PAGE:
NRCM news release
Augusta, ME (December 1, 2020) — Maine Governor Janet Mills today announced the release of a new statewide Climate Action Plan detailing a series of actions to reduce greenhouse gas emissions by at least 45% by 2030 and 80% by 2050. The new Plan is the result of more than a year of work by a 39-member Maine Climate Council with input from experts and Maine people from all corners of the state, who determined that the costs of inaction greatly exceed the costs of taking action to accelerate the transition to a clean energy economy.
Maine’s leading environmental advocacy organization, the Natural Resources Council of Maine, released the following statement from CEO Lisa Pohlmann in support of Maine’s new Climate Action Plan:
“Maine’s new Climate Action Plan lays out a strong, science-based path for creating new jobs, reducing pollution, and helping protect Maine’s long-term health and prosperity.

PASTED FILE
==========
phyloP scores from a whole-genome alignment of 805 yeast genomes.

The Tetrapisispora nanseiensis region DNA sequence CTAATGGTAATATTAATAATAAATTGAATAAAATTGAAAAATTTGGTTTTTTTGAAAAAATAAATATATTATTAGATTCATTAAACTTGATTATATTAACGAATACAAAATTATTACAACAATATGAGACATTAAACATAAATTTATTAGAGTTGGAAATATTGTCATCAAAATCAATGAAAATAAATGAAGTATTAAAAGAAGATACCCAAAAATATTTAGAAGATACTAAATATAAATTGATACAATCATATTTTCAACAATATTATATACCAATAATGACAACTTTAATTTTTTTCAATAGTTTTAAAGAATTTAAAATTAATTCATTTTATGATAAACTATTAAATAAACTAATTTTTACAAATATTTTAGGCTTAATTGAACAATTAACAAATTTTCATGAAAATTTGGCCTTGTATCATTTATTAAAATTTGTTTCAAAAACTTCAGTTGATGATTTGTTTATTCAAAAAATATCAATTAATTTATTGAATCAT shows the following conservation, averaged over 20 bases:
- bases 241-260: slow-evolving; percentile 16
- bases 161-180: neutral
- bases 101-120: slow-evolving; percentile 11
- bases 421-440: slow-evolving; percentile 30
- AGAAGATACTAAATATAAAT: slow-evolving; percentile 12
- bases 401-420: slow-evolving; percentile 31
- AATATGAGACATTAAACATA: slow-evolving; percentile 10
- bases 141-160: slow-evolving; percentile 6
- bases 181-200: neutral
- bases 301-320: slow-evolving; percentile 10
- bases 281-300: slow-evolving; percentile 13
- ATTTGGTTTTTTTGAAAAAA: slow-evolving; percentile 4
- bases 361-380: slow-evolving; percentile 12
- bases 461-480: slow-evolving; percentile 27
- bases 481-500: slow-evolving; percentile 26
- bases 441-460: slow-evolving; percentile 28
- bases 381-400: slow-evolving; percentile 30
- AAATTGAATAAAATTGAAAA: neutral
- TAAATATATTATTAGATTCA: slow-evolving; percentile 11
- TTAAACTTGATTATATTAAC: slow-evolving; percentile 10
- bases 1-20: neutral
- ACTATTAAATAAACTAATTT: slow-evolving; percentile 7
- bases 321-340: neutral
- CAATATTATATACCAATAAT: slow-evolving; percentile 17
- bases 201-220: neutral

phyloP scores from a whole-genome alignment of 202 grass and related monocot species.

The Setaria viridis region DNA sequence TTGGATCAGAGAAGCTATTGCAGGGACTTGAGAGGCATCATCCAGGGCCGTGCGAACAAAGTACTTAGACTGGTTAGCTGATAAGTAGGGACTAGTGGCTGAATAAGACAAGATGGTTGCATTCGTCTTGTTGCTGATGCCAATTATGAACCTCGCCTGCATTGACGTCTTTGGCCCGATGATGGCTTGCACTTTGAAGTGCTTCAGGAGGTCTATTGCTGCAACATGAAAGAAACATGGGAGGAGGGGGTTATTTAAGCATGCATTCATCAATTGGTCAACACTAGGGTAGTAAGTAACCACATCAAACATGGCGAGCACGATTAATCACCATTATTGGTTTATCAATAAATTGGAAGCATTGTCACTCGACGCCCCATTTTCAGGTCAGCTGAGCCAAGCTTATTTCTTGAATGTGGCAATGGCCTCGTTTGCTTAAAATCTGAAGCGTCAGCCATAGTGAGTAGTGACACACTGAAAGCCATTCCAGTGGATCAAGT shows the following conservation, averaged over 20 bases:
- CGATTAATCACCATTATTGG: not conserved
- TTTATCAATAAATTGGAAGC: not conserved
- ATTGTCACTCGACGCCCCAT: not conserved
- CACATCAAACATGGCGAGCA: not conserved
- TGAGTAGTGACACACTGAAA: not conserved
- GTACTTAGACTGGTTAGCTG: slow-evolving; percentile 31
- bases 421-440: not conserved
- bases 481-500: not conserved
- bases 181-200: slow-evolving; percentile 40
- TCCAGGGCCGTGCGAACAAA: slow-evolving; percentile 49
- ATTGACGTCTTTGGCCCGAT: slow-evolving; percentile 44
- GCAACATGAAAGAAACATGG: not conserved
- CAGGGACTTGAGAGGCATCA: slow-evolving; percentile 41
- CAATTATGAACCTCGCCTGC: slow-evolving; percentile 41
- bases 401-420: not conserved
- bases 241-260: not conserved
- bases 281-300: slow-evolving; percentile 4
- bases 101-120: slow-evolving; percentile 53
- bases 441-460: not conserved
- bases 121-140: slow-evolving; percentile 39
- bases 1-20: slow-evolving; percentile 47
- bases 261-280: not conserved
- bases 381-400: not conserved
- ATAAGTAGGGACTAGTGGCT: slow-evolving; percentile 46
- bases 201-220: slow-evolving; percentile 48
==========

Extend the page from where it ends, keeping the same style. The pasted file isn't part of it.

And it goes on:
This plan will help us reduce the amount of money, currently $4.4 billion annually, that Maine people spend every year on oil and gas from out-of-state. As we implement this plan and create a clean energy economy, we will instead be investing that money in Maine people, Maine jobs, and energy systems that will benefit Maine’s economy, while also reducing the pollution that is contributing to climate change.
We applaud Governor Mills and her staff, the Maine Climate Council, and everyone who helped create this new plan, including the more than 4,000 Mainers from every part of the state who provided ideas and input. We now look forward to working with the Legislature, business and civic leaders, municipalities, and residents statewide as we come together to implement these important strategies for our economy and our future.
We also look forward to working with Maine’s Congressional delegation, because successful implementation of Maine’s new Climate Action Plan will depend upon leadership from the federal government as we implement policies and investment programs that support the transportation and energy systems required in the years ahead.”